Development of a synergistic synbiotic containing arabinoxylan and Bifidobacterium longum using in vivo selection

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Jones, Evan
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University College Cork
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Colonisation and metabolic activity of orally ingested bacteria in the colon rely on competitive ecological and niche-based factors that often limit the functionality of commonly used probiotics. Synergistic synbiotics, which involve the parallel administration of a microorganism with its cognate substrate, have the potential to improve persistence and ecological performance of putative probiotic microbes. However, real synergism has not yet been established for synbiotics in human trials, and most synbiotic combinations have not been designed using an approach that accounts for the ecological constraints of the GI tract. Here we use in vivo selection (IVS) to identify strains of Bifidobacterium longum that are adapted toward the utilization of arabinoxylan (AX) in the human gut. To achieve this, bifidobacteria were quantitatively cultured from fecal samples collected during a human trial which showed that a high dose of corn bran AX leads to a significant but highly individualised increase of B. longum. Isolates were randomly picked and genotyped by a rapid, high throughput gyrB sequencing method that was developed for this project. Bacterial counts and strain composition were compared between baseline and week 6, and B. longum strains enriched in vivo were then tested through in vitro fermentations to investigate their growth on AX and its constituents. These monoculture experiments confirmed the ability of representative isolates to use free arabinose, xylo-oligosaccharides (XOS) and the complete corn AX fibre, which suggests that these B. longum strains are primary AX degraders. Viable cell counts revealed a high level of consistency in growth patterns among the fecal isolates compared to reference strains on AX. Whole genome sequencing (WGS) of selected strains followed by comparative genomic analysis revealed an enrichment of relevant glycoside hydrolase family 43 (GH43) genes and the presence of three specific carbohydrate utilisation clusters associated with xylan and AX metabolism in a number of in vivo-selected isolates which was not observed in reference strains. Finally, gas production experiments helped to further characterise the fermentation profiles of the AX-degrading isolates and highlighted their capacity to facilitate cross-feeding with other members of the microbiota. This study demonstrates the value of an ecologically relevant process for selecting improved synbiotic combinations, with the B. longum strains identified here representing promising candidates based on their predicted ecological performance in vivo.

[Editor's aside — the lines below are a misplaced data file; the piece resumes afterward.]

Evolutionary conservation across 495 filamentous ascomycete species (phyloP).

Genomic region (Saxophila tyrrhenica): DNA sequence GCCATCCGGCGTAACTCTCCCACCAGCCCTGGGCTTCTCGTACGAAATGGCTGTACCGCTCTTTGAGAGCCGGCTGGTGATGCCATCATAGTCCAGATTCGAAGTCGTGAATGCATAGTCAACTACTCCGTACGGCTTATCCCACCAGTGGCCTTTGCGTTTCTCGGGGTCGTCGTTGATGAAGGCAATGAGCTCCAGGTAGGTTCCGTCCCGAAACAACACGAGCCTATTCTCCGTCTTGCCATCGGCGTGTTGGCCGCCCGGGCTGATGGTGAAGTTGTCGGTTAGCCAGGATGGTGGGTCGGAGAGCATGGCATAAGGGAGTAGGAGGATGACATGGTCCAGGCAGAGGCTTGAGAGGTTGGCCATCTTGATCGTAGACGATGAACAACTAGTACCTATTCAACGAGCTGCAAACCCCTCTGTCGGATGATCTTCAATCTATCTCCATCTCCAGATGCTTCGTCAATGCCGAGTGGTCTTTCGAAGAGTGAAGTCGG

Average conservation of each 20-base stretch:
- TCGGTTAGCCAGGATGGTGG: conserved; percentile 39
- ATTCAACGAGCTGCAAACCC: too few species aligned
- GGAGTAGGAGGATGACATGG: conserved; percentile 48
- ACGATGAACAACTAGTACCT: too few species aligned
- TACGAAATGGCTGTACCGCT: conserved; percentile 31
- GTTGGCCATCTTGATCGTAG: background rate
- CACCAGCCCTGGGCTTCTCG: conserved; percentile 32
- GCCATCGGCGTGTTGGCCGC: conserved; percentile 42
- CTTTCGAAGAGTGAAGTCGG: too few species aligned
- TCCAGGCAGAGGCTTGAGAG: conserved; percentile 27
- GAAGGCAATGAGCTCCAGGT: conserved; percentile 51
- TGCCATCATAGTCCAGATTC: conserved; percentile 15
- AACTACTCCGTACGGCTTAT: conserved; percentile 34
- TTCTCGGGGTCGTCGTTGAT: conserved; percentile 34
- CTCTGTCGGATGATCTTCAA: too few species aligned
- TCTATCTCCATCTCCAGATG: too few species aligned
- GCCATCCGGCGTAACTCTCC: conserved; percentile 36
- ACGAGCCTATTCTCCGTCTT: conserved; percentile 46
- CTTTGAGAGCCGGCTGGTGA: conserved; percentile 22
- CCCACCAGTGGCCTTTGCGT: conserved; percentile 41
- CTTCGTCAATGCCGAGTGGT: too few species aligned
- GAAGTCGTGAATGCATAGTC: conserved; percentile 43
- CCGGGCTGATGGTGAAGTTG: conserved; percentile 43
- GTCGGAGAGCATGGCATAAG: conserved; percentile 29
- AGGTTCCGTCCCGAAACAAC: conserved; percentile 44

Bifidobacterium longum , In vivo selection , Synergistic synbiotic , Arabinoxylan
Jones, E. J. 2024. Development of a synergistic synbiotic containing arabinoxylan and Bifidobacterium longum using in vivo selection. MRes Thesis, University College Cork.
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